Californians can’t go a day without hearing about tragic crime in their community. From the Drug Enforcement Agency seizing a record one million fentanyl pills in Inglewood, to the L.A. Police Department warning communities about street robberies and follow-home attacks throughout L.A., rising crime is completely out of control. And these past few weeks we have all seen the horrific headlines that read, “Victims identified in 6th mass shooting in 13 days to rock California.” The most basic responsibility of government is to protect its people.
Parents like me fear the proliferation of deadly fentanyl pills that look like a Sweet Tarts. Around 10,000 Californians died of a drug overdose over just one year during the pandemic, a 29% increase from the year prior. Fentanyl is a big culprit, and we need to increase the penalty for the sale, possession for sale, and transportation of fentanyl.
Violent crime in Los Angeles is up 60% compared to 2019. 2021 broke the record for the highest number of homicides in the region in 15 years — nearly 400 killings. Last year a convicted murderer under early release by L.A. County District Attorney George Gascón was arrested on gun and drug charges after leading sheriff’s deputies on a 3-mile car chase. He served a mere six years out of a 50-year prison sentence.
Throwing people out of prison early only continues the vicious cycle, and lenient sentencing only encourages more criminal activity. We need to reform Assembly Bill 109, and repeal Propositions 47 and 57. These three laws combined are the major reasons for the increase of retail and property theft, and early release of criminals who simply repeat their crimes.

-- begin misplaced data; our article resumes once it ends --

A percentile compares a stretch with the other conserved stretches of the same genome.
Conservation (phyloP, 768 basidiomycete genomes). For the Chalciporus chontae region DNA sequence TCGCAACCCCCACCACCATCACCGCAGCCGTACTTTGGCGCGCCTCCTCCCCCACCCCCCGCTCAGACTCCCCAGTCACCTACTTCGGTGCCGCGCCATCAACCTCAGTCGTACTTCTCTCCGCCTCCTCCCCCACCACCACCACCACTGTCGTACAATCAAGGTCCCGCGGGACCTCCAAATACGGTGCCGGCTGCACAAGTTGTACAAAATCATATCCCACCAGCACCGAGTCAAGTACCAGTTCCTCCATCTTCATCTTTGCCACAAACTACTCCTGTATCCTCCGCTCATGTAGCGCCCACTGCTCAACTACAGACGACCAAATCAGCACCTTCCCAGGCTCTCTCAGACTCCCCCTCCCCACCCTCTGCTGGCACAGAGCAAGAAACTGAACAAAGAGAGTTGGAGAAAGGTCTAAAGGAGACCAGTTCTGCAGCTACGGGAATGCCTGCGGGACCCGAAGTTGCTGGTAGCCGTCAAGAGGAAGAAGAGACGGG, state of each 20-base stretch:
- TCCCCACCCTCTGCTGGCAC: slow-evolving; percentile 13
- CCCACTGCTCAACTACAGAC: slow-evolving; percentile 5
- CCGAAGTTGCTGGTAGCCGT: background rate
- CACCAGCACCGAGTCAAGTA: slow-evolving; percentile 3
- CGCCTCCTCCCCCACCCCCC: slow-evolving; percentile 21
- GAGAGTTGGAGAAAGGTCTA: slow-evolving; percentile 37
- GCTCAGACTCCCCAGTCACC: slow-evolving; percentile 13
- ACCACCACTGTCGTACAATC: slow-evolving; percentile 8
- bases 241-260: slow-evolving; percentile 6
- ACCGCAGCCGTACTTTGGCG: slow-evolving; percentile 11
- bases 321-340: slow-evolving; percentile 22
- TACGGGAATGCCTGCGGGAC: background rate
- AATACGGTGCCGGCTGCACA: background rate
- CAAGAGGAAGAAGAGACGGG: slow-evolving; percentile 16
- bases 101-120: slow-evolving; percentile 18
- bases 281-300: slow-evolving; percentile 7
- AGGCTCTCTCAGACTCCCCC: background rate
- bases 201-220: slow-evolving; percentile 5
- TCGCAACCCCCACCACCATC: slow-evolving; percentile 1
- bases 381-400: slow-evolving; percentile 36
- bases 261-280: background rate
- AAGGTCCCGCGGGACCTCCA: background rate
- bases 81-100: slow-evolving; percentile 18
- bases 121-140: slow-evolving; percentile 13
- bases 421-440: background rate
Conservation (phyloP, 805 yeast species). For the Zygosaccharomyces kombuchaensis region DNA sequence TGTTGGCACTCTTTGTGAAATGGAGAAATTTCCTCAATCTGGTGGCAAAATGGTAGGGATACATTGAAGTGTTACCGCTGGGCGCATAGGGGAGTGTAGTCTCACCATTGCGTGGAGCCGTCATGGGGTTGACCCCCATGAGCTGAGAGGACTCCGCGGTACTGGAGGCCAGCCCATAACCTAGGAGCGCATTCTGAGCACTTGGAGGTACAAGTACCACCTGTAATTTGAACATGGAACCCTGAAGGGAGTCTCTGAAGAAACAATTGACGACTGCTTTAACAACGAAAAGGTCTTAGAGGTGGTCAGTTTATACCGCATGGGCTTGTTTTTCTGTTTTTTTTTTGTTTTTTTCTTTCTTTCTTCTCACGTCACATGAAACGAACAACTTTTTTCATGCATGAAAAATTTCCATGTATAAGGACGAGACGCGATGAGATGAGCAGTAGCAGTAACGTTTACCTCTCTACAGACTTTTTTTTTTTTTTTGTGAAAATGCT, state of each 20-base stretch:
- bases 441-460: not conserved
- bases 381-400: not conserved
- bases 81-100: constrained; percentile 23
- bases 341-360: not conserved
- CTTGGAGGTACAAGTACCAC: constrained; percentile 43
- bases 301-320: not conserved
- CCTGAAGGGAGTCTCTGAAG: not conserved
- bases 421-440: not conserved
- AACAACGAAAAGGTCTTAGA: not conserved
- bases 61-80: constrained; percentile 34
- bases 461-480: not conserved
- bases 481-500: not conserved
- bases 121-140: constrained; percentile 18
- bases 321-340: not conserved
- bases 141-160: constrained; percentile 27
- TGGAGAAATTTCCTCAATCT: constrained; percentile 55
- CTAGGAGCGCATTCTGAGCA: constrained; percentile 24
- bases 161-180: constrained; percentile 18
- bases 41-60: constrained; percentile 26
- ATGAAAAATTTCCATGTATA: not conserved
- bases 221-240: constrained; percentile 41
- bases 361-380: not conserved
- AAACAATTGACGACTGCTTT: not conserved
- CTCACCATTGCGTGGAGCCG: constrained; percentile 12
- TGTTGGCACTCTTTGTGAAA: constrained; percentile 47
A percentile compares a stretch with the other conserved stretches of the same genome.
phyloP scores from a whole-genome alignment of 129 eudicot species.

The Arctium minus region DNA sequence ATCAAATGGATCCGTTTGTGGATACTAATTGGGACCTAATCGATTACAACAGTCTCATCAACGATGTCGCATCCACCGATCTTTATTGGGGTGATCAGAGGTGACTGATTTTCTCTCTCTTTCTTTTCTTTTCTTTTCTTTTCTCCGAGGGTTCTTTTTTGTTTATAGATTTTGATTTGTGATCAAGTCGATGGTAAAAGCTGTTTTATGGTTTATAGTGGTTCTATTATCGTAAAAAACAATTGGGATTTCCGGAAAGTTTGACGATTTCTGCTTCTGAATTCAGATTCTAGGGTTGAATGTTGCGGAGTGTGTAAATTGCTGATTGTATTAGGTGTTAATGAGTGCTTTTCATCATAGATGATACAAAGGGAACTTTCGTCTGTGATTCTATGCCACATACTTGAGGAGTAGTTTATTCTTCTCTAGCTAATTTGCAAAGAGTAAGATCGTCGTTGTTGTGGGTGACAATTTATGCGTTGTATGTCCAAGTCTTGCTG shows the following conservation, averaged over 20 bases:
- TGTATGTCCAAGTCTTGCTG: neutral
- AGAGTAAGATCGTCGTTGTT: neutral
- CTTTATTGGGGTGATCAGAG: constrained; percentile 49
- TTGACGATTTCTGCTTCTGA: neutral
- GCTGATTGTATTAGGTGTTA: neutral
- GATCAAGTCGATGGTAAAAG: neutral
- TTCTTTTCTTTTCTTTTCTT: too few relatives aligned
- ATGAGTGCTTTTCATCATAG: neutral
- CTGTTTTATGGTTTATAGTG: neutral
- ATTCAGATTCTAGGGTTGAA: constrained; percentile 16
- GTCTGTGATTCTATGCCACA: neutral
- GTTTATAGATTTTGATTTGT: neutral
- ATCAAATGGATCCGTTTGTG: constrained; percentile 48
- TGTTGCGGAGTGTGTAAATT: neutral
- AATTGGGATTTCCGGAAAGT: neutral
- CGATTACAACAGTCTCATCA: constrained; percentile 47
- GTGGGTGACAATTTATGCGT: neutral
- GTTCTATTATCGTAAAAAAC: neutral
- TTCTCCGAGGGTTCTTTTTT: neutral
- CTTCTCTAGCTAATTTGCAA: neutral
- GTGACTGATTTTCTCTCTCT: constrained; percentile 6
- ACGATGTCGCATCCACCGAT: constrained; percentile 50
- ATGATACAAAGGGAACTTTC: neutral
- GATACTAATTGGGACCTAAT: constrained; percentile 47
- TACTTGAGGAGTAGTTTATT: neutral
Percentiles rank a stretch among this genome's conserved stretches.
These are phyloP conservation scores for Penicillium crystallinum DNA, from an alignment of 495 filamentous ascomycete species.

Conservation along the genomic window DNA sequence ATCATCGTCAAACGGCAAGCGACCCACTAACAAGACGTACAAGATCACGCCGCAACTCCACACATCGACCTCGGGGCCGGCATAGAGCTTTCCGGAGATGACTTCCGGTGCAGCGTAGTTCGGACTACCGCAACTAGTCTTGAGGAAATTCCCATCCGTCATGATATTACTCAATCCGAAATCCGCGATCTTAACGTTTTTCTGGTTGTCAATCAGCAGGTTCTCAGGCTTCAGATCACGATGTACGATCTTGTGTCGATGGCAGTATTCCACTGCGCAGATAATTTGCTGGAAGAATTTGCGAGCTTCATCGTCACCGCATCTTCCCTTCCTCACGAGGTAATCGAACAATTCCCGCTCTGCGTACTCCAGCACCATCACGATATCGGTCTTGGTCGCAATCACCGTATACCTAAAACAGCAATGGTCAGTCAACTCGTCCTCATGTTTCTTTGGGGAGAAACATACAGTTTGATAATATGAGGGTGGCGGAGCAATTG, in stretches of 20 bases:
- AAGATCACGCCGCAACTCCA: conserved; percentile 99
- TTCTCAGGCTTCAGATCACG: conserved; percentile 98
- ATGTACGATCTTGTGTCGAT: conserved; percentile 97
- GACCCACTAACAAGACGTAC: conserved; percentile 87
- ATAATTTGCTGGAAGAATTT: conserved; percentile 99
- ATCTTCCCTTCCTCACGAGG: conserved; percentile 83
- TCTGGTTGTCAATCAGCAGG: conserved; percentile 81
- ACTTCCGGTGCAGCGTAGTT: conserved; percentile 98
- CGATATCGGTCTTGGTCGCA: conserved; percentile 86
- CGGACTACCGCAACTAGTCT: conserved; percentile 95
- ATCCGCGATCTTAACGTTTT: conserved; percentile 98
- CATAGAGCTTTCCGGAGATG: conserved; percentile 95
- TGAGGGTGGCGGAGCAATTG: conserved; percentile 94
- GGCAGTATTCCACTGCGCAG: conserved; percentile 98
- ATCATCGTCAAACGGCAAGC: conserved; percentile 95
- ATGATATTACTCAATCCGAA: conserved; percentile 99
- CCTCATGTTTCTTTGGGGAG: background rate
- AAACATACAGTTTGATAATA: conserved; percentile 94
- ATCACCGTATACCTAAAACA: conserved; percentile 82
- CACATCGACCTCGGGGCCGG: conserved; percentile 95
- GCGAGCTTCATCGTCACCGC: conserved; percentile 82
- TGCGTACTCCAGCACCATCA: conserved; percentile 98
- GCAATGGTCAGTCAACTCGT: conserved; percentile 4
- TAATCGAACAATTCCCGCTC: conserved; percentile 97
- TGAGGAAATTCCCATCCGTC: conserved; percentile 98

We can make significant strides against crime, while also chipping away at the root causes of violent shootings and gun violence. California has the most restrictive gun laws in the nation. We require safety training, background checks to purchase guns and ammunition, require a 10-day waiting period, have outlawed high-capacity magazines, outlawed ghost guns and have many more gun restrictions on the books. But we don’t hold criminals accountable, and they don’t follow these rules.
Did you know that California has the Armed and Prohibited Persons System, which is overseen by the California Department of Justice. This system is supposed to facilitate removal of guns from convicted felons and people who have a restraining order against them. Last year California allocated $40 million in the budget for APPS. Yet as of today, more than 24,000 people are still on the list as having registered firearms and 54% of them are convicted felons.
Today there is a bill by my friend Assemblywoman Laurie Davies, who represents part of Orange County, that will streamline information sharing between local law enforcement and the Department of Justice through the creation of an APPS database. Now if we can get serious about consequences for people who use guns in the commission of a crime… However, last year Gov. Gavin Newsom signed a bill into law that ended penalty enhancements for using a firearm in a crime.
We need to raise the bar and hold criminals accountable for the crimes they commit, make sure they serve their sentences, get tough on those who commit crimes using a firearm. If not, the fentanyl epidemic will grow, violent crime will keep rising, and our children will face increasing danger and risk becoming a crime victim.
We know what will work to keep our community safe and protect victims. We just need people with the courage to enact those changes.
Suzette Martinez Valladares is Santa Clarita’s former assemblywoman, wife, girl mom, avid DIY’er and a monthly contributor to The Signal’s “Right, Here Right Now,” which appears Saturdays and rotates among local Republicans.